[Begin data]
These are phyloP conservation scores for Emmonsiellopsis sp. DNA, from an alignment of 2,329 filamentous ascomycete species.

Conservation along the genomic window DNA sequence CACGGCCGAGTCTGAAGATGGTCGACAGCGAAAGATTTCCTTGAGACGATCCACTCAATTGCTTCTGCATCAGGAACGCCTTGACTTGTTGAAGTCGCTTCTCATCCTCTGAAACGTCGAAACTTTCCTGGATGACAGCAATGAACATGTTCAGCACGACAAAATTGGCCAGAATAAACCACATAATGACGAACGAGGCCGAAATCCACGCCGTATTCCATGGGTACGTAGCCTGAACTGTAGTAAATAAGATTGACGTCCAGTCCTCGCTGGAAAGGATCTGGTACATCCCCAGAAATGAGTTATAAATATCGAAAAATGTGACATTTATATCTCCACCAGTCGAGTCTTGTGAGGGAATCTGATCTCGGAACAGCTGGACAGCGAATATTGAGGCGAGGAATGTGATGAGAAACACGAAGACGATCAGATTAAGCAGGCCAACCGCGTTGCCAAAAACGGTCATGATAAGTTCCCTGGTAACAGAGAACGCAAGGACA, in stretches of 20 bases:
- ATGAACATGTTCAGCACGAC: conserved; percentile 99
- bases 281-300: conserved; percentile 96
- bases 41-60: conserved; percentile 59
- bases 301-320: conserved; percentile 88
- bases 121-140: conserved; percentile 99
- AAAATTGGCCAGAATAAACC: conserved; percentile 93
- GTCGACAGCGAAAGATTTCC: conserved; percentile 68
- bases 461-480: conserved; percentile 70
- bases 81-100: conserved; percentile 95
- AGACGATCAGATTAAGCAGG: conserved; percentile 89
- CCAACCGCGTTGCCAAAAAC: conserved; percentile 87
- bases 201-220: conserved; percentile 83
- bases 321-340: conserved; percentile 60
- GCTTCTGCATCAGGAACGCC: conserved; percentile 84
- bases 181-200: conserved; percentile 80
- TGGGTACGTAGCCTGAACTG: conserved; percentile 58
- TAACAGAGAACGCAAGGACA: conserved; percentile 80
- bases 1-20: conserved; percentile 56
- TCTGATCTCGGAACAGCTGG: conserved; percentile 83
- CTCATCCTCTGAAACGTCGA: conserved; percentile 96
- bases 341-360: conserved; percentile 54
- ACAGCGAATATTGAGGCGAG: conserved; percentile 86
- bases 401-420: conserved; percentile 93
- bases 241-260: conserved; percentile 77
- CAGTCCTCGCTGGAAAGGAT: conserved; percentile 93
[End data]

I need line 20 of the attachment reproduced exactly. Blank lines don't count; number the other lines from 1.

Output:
- bases 1-20: conserved; percentile 56